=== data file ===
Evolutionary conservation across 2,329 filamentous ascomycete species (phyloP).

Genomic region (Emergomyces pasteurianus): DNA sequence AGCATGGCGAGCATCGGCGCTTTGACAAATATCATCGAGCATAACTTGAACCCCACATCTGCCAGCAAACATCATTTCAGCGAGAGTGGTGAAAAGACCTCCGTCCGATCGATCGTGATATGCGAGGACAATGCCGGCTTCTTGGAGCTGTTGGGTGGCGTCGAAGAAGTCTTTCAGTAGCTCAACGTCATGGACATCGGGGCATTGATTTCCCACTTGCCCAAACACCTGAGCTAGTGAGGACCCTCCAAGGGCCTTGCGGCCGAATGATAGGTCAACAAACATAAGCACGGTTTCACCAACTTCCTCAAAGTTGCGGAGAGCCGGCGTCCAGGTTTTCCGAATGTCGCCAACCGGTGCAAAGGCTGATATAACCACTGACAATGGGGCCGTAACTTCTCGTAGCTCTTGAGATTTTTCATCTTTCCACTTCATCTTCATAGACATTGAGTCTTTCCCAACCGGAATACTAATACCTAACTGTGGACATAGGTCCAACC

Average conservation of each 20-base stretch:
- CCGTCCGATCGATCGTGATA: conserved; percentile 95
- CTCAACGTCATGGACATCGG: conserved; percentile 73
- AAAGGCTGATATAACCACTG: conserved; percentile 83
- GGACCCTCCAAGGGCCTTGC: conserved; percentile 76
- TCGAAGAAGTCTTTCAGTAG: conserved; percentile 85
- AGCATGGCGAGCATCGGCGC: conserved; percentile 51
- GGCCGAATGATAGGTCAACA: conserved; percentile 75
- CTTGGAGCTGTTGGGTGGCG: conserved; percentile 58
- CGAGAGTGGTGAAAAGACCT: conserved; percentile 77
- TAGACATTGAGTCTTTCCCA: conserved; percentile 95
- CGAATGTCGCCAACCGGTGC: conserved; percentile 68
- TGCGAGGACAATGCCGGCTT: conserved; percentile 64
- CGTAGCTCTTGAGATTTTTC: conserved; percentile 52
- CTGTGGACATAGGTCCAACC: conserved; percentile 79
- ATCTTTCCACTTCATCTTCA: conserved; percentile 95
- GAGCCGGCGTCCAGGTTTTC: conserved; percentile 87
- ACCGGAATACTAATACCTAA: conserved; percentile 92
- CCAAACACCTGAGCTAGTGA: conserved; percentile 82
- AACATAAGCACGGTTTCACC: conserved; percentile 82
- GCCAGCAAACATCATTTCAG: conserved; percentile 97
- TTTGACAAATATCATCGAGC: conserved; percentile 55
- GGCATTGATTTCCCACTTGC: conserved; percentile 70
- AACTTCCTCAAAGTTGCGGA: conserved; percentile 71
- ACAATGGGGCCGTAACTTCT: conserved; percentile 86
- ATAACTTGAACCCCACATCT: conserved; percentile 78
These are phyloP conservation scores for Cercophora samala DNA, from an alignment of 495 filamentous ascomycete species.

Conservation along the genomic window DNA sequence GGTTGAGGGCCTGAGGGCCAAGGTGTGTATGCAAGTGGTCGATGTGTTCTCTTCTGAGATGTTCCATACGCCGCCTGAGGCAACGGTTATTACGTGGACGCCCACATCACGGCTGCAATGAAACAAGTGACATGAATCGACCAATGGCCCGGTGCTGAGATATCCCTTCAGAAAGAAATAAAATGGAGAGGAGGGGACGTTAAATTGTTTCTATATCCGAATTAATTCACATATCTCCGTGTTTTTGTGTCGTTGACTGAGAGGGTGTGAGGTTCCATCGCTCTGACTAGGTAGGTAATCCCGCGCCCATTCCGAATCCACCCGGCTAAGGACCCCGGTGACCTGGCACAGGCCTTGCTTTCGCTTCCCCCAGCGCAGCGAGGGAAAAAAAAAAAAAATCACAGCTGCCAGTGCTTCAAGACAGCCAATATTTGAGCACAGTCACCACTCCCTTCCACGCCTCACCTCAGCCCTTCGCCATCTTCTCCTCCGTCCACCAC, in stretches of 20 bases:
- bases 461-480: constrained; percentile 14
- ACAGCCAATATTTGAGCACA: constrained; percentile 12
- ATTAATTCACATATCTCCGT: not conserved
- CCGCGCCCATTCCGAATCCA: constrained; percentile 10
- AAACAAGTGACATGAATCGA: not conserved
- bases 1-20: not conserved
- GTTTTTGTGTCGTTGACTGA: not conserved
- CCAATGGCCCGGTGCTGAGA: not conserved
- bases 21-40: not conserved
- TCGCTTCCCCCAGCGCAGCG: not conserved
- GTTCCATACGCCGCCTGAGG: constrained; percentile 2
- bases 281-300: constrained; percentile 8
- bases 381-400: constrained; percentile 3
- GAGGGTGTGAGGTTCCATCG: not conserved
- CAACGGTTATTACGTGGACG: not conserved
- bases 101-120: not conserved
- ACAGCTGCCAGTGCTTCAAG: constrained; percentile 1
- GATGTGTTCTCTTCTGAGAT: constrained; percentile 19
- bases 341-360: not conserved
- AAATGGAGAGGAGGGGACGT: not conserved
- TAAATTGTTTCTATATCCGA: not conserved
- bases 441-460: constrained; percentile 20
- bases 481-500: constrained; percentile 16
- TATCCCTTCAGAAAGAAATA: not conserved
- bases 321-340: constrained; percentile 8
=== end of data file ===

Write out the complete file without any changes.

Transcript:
Evolutionary conservation across 2,329 filamentous ascomycete species (phyloP).

Genomic region (Emergomyces pasteurianus): DNA sequence AGCATGGCGAGCATCGGCGCTTTGACAAATATCATCGAGCATAACTTGAACCCCACATCTGCCAGCAAACATCATTTCAGCGAGAGTGGTGAAAAGACCTCCGTCCGATCGATCGTGATATGCGAGGACAATGCCGGCTTCTTGGAGCTGTTGGGTGGCGTCGAAGAAGTCTTTCAGTAGCTCAACGTCATGGACATCGGGGCATTGATTTCCCACTTGCCCAAACACCTGAGCTAGTGAGGACCCTCCAAGGGCCTTGCGGCCGAATGATAGGTCAACAAACATAAGCACGGTTTCACCAACTTCCTCAAAGTTGCGGAGAGCCGGCGTCCAGGTTTTCCGAATGTCGCCAACCGGTGCAAAGGCTGATATAACCACTGACAATGGGGCCGTAACTTCTCGTAGCTCTTGAGATTTTTCATCTTTCCACTTCATCTTCATAGACATTGAGTCTTTCCCAACCGGAATACTAATACCTAACTGTGGACATAGGTCCAACC

Average conservation of each 20-base stretch:
- CCGTCCGATCGATCGTGATA: conserved; percentile 95
- CTCAACGTCATGGACATCGG: conserved; percentile 73
- AAAGGCTGATATAACCACTG: conserved; percentile 83
- GGACCCTCCAAGGGCCTTGC: conserved; percentile 76
- TCGAAGAAGTCTTTCAGTAG: conserved; percentile 85
- AGCATGGCGAGCATCGGCGC: conserved; percentile 51
- GGCCGAATGATAGGTCAACA: conserved; percentile 75
- CTTGGAGCTGTTGGGTGGCG: conserved; percentile 58
- CGAGAGTGGTGAAAAGACCT: conserved; percentile 77
- TAGACATTGAGTCTTTCCCA: conserved; percentile 95
- CGAATGTCGCCAACCGGTGC: conserved; percentile 68
- TGCGAGGACAATGCCGGCTT: conserved; percentile 64
- CGTAGCTCTTGAGATTTTTC: conserved; percentile 52
- CTGTGGACATAGGTCCAACC: conserved; percentile 79
- ATCTTTCCACTTCATCTTCA: conserved; percentile 95
- GAGCCGGCGTCCAGGTTTTC: conserved; percentile 87
- ACCGGAATACTAATACCTAA: conserved; percentile 92
- CCAAACACCTGAGCTAGTGA: conserved; percentile 82
- AACATAAGCACGGTTTCACC: conserved; percentile 82
- GCCAGCAAACATCATTTCAG: conserved; percentile 97
- TTTGACAAATATCATCGAGC: conserved; percentile 55
- GGCATTGATTTCCCACTTGC: conserved; percentile 70
- AACTTCCTCAAAGTTGCGGA: conserved; percentile 71
- ACAATGGGGCCGTAACTTCT: conserved; percentile 86
- ATAACTTGAACCCCACATCT: conserved; percentile 78
These are phyloP conservation scores for Cercophora samala DNA, from an alignment of 495 filamentous ascomycete species.

Conservation along the genomic window DNA sequence GGTTGAGGGCCTGAGGGCCAAGGTGTGTATGCAAGTGGTCGATGTGTTCTCTTCTGAGATGTTCCATACGCCGCCTGAGGCAACGGTTATTACGTGGACGCCCACATCACGGCTGCAATGAAACAAGTGACATGAATCGACCAATGGCCCGGTGCTGAGATATCCCTTCAGAAAGAAATAAAATGGAGAGGAGGGGACGTTAAATTGTTTCTATATCCGAATTAATTCACATATCTCCGTGTTTTTGTGTCGTTGACTGAGAGGGTGTGAGGTTCCATCGCTCTGACTAGGTAGGTAATCCCGCGCCCATTCCGAATCCACCCGGCTAAGGACCCCGGTGACCTGGCACAGGCCTTGCTTTCGCTTCCCCCAGCGCAGCGAGGGAAAAAAAAAAAAAATCACAGCTGCCAGTGCTTCAAGACAGCCAATATTTGAGCACAGTCACCACTCCCTTCCACGCCTCACCTCAGCCCTTCGCCATCTTCTCCTCCGTCCACCAC, in stretches of 20 bases:
- bases 461-480: constrained; percentile 14
- ACAGCCAATATTTGAGCACA: constrained; percentile 12
- ATTAATTCACATATCTCCGT: not conserved
- CCGCGCCCATTCCGAATCCA: constrained; percentile 10
- AAACAAGTGACATGAATCGA: not conserved
- bases 1-20: not conserved
- GTTTTTGTGTCGTTGACTGA: not conserved
- CCAATGGCCCGGTGCTGAGA: not conserved
- bases 21-40: not conserved
- TCGCTTCCCCCAGCGCAGCG: not conserved
- GTTCCATACGCCGCCTGAGG: constrained; percentile 2
- bases 281-300: constrained; percentile 8
- bases 381-400: constrained; percentile 3
- GAGGGTGTGAGGTTCCATCG: not conserved
- CAACGGTTATTACGTGGACG: not conserved
- bases 101-120: not conserved
- ACAGCTGCCAGTGCTTCAAG: constrained; percentile 1
- GATGTGTTCTCTTCTGAGAT: constrained; percentile 19
- bases 341-360: not conserved
- AAATGGAGAGGAGGGGACGT: not conserved
- TAAATTGTTTCTATATCCGA: not conserved
- bases 441-460: constrained; percentile 20
- bases 481-500: constrained; percentile 16
- TATCCCTTCAGAAAGAAATA: not conserved
- bases 321-340: constrained; percentile 8